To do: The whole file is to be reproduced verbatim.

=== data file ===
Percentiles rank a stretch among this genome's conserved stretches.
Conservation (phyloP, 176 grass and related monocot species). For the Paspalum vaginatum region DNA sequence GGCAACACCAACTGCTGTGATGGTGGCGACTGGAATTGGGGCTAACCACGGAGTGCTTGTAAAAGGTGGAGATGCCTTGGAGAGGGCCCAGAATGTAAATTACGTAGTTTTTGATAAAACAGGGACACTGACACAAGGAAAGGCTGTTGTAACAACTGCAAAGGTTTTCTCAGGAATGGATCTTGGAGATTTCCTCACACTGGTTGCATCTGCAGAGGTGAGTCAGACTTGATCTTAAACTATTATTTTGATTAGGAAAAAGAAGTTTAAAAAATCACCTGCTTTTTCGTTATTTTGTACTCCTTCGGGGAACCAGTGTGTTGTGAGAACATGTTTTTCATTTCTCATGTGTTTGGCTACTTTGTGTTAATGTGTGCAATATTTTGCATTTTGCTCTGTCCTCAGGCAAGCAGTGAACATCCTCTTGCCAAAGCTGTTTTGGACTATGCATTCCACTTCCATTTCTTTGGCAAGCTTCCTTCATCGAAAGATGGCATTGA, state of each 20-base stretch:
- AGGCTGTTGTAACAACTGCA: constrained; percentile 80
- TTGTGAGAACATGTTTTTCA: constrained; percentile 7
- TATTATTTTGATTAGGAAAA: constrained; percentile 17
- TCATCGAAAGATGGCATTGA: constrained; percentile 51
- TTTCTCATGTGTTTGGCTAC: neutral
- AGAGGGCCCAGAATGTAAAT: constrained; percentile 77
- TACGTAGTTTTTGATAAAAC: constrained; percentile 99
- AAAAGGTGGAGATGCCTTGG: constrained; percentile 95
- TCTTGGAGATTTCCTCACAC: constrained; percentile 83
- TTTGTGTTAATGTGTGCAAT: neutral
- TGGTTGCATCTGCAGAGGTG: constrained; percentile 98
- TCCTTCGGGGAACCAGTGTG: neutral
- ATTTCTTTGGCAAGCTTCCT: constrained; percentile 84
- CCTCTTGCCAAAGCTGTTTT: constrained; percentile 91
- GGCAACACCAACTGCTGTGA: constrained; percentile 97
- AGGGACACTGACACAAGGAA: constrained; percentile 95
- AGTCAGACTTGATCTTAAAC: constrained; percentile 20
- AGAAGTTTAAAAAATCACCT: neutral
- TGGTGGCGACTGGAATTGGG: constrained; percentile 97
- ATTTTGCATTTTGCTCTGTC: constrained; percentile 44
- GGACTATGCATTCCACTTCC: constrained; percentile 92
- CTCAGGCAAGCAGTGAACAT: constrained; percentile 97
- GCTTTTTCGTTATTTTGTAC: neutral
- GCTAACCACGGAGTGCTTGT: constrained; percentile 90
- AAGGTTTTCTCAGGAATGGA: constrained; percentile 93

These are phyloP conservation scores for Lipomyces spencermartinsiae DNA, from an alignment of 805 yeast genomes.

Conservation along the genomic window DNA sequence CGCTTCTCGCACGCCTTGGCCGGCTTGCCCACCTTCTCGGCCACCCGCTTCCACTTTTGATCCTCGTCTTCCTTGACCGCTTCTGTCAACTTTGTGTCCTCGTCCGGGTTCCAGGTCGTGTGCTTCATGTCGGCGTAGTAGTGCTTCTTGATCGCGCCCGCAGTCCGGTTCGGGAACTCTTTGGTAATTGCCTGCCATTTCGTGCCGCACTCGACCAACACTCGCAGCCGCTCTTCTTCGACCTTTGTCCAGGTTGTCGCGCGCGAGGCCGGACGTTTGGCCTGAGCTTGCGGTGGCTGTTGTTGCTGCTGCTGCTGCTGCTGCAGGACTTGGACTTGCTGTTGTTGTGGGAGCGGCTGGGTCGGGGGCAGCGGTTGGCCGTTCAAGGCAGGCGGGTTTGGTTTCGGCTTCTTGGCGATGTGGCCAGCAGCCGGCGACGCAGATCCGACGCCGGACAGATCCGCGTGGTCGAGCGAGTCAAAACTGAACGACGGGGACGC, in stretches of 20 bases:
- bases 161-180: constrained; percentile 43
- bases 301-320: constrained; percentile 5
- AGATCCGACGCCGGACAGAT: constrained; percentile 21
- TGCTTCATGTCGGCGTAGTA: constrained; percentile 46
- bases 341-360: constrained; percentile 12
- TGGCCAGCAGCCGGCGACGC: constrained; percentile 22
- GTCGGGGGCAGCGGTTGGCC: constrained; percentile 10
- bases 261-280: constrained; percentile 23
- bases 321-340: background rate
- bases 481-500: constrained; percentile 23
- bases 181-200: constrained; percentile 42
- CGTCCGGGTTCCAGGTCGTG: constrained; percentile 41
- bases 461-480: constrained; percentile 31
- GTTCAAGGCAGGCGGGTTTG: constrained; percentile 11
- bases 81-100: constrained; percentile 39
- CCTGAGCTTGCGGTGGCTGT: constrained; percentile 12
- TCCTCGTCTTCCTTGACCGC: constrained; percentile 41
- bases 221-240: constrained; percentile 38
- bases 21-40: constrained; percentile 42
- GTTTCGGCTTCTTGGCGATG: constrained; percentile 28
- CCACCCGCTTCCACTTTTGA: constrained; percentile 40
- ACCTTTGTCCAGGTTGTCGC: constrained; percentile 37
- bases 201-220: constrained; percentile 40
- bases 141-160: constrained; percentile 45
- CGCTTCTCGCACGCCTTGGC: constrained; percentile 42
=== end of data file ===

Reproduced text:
Percentiles rank a stretch among this genome's conserved stretches.
Conservation (phyloP, 176 grass and related monocot species). For the Paspalum vaginatum region DNA sequence GGCAACACCAACTGCTGTGATGGTGGCGACTGGAATTGGGGCTAACCACGGAGTGCTTGTAAAAGGTGGAGATGCCTTGGAGAGGGCCCAGAATGTAAATTACGTAGTTTTTGATAAAACAGGGACACTGACACAAGGAAAGGCTGTTGTAACAACTGCAAAGGTTTTCTCAGGAATGGATCTTGGAGATTTCCTCACACTGGTTGCATCTGCAGAGGTGAGTCAGACTTGATCTTAAACTATTATTTTGATTAGGAAAAAGAAGTTTAAAAAATCACCTGCTTTTTCGTTATTTTGTACTCCTTCGGGGAACCAGTGTGTTGTGAGAACATGTTTTTCATTTCTCATGTGTTTGGCTACTTTGTGTTAATGTGTGCAATATTTTGCATTTTGCTCTGTCCTCAGGCAAGCAGTGAACATCCTCTTGCCAAAGCTGTTTTGGACTATGCATTCCACTTCCATTTCTTTGGCAAGCTTCCTTCATCGAAAGATGGCATTGA, state of each 20-base stretch:
- AGGCTGTTGTAACAACTGCA: constrained; percentile 80
- TTGTGAGAACATGTTTTTCA: constrained; percentile 7
- TATTATTTTGATTAGGAAAA: constrained; percentile 17
- TCATCGAAAGATGGCATTGA: constrained; percentile 51
- TTTCTCATGTGTTTGGCTAC: neutral
- AGAGGGCCCAGAATGTAAAT: constrained; percentile 77
- TACGTAGTTTTTGATAAAAC: constrained; percentile 99
- AAAAGGTGGAGATGCCTTGG: constrained; percentile 95
- TCTTGGAGATTTCCTCACAC: constrained; percentile 83
- TTTGTGTTAATGTGTGCAAT: neutral
- TGGTTGCATCTGCAGAGGTG: constrained; percentile 98
- TCCTTCGGGGAACCAGTGTG: neutral
- ATTTCTTTGGCAAGCTTCCT: constrained; percentile 84
- CCTCTTGCCAAAGCTGTTTT: constrained; percentile 91
- GGCAACACCAACTGCTGTGA: constrained; percentile 97
- AGGGACACTGACACAAGGAA: constrained; percentile 95
- AGTCAGACTTGATCTTAAAC: constrained; percentile 20
- AGAAGTTTAAAAAATCACCT: neutral
- TGGTGGCGACTGGAATTGGG: constrained; percentile 97
- ATTTTGCATTTTGCTCTGTC: constrained; percentile 44
- GGACTATGCATTCCACTTCC: constrained; percentile 92
- CTCAGGCAAGCAGTGAACAT: constrained; percentile 97
- GCTTTTTCGTTATTTTGTAC: neutral
- GCTAACCACGGAGTGCTTGT: constrained; percentile 90
- AAGGTTTTCTCAGGAATGGA: constrained; percentile 93

These are phyloP conservation scores for Lipomyces spencermartinsiae DNA, from an alignment of 805 yeast genomes.

Conservation along the genomic window DNA sequence CGCTTCTCGCACGCCTTGGCCGGCTTGCCCACCTTCTCGGCCACCCGCTTCCACTTTTGATCCTCGTCTTCCTTGACCGCTTCTGTCAACTTTGTGTCCTCGTCCGGGTTCCAGGTCGTGTGCTTCATGTCGGCGTAGTAGTGCTTCTTGATCGCGCCCGCAGTCCGGTTCGGGAACTCTTTGGTAATTGCCTGCCATTTCGTGCCGCACTCGACCAACACTCGCAGCCGCTCTTCTTCGACCTTTGTCCAGGTTGTCGCGCGCGAGGCCGGACGTTTGGCCTGAGCTTGCGGTGGCTGTTGTTGCTGCTGCTGCTGCTGCTGCAGGACTTGGACTTGCTGTTGTTGTGGGAGCGGCTGGGTCGGGGGCAGCGGTTGGCCGTTCAAGGCAGGCGGGTTTGGTTTCGGCTTCTTGGCGATGTGGCCAGCAGCCGGCGACGCAGATCCGACGCCGGACAGATCCGCGTGGTCGAGCGAGTCAAAACTGAACGACGGGGACGC, in stretches of 20 bases:
- bases 161-180: constrained; percentile 43
- bases 301-320: constrained; percentile 5
- AGATCCGACGCCGGACAGAT: constrained; percentile 21
- TGCTTCATGTCGGCGTAGTA: constrained; percentile 46
- bases 341-360: constrained; percentile 12
- TGGCCAGCAGCCGGCGACGC: constrained; percentile 22
- GTCGGGGGCAGCGGTTGGCC: constrained; percentile 10
- bases 261-280: constrained; percentile 23
- bases 321-340: background rate
- bases 481-500: constrained; percentile 23
- bases 181-200: constrained; percentile 42
- CGTCCGGGTTCCAGGTCGTG: constrained; percentile 41
- bases 461-480: constrained; percentile 31
- GTTCAAGGCAGGCGGGTTTG: constrained; percentile 11
- bases 81-100: constrained; percentile 39
- CCTGAGCTTGCGGTGGCTGT: constrained; percentile 12
- TCCTCGTCTTCCTTGACCGC: constrained; percentile 41
- bases 221-240: constrained; percentile 38
- bases 21-40: constrained; percentile 42
- GTTTCGGCTTCTTGGCGATG: constrained; percentile 28
- CCACCCGCTTCCACTTTTGA: constrained; percentile 40
- ACCTTTGTCCAGGTTGTCGC: constrained; percentile 37
- bases 201-220: constrained; percentile 40
- bases 141-160: constrained; percentile 45
- CGCTTCTCGCACGCCTTGGC: constrained; percentile 42